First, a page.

Medical treatment of meningitis takes place in a hospital setting for at least the first twenty-four hours. Depending on the bacterium responsible and the progress of the disease, antibiotics are given orally (by mouth) or intravenously (IV). Early detection is important for effective treatment and to lessen potential neurological side effects. The level of progress of the disease in the body plays an important role in treatment.

Prevention

Large epidemics of meningitis do not occur in the U.S. Localized outbreaks, however, have the potential to develop into an epidemic if proper control steps are not taken. In certain cases of meningitis, physicians may decide to administer antibiotic treatment to close contacts of the case (i.e., cabin mates) to prevent other persons from becoming ill. Administering antibiotics to large groups of people, such as the whole camp, is not recommended to prevent or control an outbreak. In some cases, though rarely, inoculation with polysaccharide meningococcal vaccine is recommended.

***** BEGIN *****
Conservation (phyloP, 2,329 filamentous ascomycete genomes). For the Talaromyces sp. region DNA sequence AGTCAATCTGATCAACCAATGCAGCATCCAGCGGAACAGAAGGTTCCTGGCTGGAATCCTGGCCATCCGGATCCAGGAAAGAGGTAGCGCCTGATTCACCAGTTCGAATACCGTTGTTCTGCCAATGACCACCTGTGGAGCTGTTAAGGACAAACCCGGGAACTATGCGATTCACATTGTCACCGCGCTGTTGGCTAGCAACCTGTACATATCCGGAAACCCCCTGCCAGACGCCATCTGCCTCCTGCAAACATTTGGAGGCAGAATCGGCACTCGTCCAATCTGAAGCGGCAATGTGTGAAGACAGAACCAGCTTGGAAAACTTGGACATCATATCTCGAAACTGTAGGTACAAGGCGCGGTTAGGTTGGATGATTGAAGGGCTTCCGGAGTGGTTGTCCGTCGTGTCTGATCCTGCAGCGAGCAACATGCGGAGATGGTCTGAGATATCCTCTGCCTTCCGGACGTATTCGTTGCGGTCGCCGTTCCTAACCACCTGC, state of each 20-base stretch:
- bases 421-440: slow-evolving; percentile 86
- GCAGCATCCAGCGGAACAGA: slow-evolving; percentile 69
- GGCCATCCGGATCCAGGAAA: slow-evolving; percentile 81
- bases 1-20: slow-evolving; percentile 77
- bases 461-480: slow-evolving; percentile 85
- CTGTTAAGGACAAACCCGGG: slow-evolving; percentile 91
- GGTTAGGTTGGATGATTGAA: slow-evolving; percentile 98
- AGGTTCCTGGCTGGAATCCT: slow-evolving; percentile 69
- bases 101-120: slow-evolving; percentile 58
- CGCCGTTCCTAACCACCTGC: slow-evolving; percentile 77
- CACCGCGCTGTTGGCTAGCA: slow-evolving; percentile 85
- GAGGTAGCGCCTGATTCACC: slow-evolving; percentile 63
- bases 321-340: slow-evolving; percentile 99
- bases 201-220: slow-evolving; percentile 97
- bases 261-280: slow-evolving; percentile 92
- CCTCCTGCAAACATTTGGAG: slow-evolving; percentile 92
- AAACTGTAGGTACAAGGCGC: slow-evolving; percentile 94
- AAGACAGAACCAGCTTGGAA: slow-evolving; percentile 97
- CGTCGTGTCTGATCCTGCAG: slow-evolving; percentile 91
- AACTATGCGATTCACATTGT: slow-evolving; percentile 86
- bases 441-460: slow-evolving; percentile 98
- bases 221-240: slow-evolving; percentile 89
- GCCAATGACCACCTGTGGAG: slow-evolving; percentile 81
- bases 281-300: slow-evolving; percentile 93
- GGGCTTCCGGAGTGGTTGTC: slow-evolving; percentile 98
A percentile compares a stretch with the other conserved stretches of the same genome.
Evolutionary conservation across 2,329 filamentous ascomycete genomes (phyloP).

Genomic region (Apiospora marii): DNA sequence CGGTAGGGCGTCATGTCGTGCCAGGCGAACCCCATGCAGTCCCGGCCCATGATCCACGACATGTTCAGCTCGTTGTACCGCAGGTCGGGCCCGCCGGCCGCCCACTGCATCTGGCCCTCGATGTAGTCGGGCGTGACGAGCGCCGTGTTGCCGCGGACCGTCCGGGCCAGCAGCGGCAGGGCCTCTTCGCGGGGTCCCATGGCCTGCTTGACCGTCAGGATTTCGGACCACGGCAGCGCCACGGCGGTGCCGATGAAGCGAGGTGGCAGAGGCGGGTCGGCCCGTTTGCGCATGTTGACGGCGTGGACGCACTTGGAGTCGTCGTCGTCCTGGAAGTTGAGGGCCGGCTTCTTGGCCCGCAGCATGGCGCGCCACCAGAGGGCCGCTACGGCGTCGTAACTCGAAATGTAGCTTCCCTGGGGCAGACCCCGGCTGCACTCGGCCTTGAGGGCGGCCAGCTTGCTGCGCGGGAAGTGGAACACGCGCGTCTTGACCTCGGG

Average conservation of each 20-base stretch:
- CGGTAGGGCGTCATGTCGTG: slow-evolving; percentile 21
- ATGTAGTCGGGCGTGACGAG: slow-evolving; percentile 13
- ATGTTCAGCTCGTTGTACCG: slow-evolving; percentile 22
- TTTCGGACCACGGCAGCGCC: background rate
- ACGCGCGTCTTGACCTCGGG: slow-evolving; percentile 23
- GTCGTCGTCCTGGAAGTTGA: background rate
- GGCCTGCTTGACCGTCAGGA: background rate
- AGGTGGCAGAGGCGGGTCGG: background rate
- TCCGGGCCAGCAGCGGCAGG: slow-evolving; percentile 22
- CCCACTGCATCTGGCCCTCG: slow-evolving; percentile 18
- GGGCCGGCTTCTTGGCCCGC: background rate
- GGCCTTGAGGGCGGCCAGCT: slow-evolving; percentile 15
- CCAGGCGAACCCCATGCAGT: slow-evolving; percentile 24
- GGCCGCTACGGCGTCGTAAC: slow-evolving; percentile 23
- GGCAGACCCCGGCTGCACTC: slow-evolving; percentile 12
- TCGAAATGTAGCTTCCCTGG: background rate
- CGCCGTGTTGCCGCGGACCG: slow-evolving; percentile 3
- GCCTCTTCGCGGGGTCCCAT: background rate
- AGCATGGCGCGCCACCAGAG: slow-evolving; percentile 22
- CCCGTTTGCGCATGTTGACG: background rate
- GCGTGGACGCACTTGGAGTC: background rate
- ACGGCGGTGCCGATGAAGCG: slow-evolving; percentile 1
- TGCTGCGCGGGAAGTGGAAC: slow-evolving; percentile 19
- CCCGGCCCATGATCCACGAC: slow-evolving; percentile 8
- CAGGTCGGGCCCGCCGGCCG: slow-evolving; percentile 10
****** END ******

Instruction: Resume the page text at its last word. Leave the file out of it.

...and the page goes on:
The following measures should be reinforced to prevent the spread of contagious diseases such as meningitis:

  • Do not share eating utensils, water bottles, toothbrushes, 
    lip gloss, cigarettes, etc.
  • All players should have individual water or drink containers for team sports.
  • Always cover the mouth when coughing. Cover the mouth and nose when 
    sneezing.
  • Wash hands regularly, especially when ill.
  • Appropriately discard used tissues or other items that have been contaminated
    with secretions from the nose or mouth.

When Meningococcal Disease Is Confirmed